The Dumb House – John Burnside

I remember when this book was making the rounds on BookTube several years ago; it’s been on my to-read list ever since. Being proficient at procrastination means that it took me until 2021 to actually read it, but we got here in the end and I’m delighted to report that it was worth the wait.

When Luke is a child his mother tells him the myth of Akbar the Great who, hypothesising that children learn speech through hearing, raises children in an isolated mansion attended to only by mutes. The children never learn to speak in Akbar’s experiment, but the story captivates Luke. Over time he researches other experiments about the origins of language, but it is Akbar’s “dumb house” that he cannot get out of his mind. The logical conclusion to this, of course, is that he must re-enact this experiment for his own investigations into language and how it interacts with the human soul.

Luke is an alarmingly calm narrator, which adds to the creeping unease that seeps from the pages. In a style reminiscent of Humbert Humbert in Lolita, he performs horrifying acts which he recounts with a cool, collected composure. Every move is justified and he has a complete inability to recognise himself as committing acts that he would otherwise see as wrong. It made my skin crawl.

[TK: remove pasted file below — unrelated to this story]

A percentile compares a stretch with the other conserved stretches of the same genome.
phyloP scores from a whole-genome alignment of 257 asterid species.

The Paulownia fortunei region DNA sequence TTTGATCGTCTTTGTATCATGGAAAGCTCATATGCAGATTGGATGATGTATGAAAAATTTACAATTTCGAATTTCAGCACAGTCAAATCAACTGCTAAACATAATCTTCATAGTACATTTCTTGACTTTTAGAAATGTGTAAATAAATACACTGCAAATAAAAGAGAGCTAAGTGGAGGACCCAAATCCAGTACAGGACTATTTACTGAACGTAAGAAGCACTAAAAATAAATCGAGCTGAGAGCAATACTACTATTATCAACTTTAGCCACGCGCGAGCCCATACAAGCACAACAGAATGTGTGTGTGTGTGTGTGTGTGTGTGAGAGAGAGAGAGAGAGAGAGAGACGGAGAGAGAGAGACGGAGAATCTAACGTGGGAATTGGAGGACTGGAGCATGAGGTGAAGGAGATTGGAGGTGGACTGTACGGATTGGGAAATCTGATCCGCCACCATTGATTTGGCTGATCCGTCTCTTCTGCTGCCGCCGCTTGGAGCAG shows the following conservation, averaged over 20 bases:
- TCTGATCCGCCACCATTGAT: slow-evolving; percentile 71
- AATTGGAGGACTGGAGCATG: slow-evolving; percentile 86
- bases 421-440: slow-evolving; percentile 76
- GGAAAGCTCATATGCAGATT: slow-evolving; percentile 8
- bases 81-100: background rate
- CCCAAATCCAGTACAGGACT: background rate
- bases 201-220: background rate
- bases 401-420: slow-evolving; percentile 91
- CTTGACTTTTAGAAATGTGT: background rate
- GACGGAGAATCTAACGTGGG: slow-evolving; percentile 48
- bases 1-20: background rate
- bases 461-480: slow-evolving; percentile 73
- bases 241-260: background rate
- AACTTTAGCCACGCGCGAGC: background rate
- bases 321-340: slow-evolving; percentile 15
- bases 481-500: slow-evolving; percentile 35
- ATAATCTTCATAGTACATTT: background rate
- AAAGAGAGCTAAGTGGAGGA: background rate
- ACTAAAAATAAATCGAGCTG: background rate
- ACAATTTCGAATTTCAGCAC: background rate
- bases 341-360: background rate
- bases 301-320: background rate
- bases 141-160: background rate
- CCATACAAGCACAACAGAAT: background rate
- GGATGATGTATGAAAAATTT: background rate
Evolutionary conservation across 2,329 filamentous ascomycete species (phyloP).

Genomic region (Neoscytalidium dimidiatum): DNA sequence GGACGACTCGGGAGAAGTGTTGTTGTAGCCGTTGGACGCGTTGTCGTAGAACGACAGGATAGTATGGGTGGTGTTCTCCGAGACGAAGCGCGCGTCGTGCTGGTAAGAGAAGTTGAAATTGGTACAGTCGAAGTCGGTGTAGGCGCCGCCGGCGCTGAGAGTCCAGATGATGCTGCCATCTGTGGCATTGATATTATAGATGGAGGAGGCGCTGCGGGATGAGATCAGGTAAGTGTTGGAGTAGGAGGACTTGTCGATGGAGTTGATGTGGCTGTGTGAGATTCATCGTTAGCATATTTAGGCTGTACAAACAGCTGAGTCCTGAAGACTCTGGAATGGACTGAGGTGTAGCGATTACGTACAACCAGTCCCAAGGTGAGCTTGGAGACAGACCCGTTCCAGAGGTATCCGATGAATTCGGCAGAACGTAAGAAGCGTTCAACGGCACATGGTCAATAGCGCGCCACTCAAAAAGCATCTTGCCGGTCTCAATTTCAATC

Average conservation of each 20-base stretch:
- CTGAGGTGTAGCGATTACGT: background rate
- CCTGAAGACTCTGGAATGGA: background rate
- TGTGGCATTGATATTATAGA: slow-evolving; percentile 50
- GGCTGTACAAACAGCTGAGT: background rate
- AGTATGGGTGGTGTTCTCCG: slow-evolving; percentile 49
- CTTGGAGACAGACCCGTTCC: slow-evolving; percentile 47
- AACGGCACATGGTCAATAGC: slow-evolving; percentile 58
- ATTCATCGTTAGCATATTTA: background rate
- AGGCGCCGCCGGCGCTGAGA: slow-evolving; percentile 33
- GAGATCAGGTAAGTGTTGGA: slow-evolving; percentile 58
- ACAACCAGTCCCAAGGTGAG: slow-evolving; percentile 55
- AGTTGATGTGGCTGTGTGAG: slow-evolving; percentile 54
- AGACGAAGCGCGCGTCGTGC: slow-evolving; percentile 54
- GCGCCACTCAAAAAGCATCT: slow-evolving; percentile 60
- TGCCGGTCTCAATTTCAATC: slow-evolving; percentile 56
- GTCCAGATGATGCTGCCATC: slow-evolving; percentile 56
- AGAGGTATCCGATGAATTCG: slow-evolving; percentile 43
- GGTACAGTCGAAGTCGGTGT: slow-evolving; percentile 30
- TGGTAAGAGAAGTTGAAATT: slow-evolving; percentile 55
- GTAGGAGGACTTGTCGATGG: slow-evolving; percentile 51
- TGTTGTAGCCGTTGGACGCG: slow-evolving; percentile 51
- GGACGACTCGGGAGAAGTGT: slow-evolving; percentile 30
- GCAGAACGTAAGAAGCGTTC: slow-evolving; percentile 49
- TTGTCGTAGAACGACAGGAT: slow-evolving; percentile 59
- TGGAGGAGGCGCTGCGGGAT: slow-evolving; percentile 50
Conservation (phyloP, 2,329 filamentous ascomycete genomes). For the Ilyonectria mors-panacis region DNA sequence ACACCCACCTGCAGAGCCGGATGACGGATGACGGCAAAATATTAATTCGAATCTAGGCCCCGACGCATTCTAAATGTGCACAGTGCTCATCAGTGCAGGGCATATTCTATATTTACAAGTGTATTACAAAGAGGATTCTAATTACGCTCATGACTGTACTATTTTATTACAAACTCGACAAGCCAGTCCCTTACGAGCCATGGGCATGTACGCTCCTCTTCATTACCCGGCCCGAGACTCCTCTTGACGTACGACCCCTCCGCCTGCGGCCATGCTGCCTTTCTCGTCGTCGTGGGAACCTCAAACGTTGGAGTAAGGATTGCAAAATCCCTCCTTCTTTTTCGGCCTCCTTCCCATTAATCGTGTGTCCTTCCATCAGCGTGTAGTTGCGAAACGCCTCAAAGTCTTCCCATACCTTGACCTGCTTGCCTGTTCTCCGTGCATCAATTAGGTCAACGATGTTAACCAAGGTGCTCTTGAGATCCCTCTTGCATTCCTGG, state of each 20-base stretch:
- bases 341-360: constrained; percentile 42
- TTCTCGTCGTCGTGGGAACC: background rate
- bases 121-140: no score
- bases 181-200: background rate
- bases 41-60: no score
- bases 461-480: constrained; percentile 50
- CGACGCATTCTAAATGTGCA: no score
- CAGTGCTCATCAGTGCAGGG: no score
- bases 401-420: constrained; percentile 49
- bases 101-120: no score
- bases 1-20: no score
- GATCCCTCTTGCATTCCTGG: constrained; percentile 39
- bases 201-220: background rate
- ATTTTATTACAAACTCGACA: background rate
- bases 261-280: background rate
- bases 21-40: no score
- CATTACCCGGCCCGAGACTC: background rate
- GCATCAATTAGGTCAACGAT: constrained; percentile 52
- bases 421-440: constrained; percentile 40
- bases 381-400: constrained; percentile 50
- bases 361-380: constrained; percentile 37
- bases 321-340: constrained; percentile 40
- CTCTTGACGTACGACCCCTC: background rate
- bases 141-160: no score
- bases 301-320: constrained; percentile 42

The book is cyclical in its form and so we know that the tale ends with him killing the children in his experiment. Knowing that you are heading for a tragic conclusion makes the journey that gets you there all the more disturbing. There is no hope of escape from the sinister plot that Luke is enacting. Some scenes towards the end of the novel also add a sense of retroactive horror, as you more fully understand events that took place at the beginning of the book.

The Dumb House lived up to my high expectations and I had the best time with it. The beautiful prose was a stark contrast to the story and made the reading experience all the more enjoyable. It’s been a while since I’ve had this type of fun with a book. That might sound odd, considering the book is clearly not a happy read, but I get so much joy out of reading about sick and twisted characters. It gave me that same giddy feeling I get when watching a good horror film. Gloriously unsettling.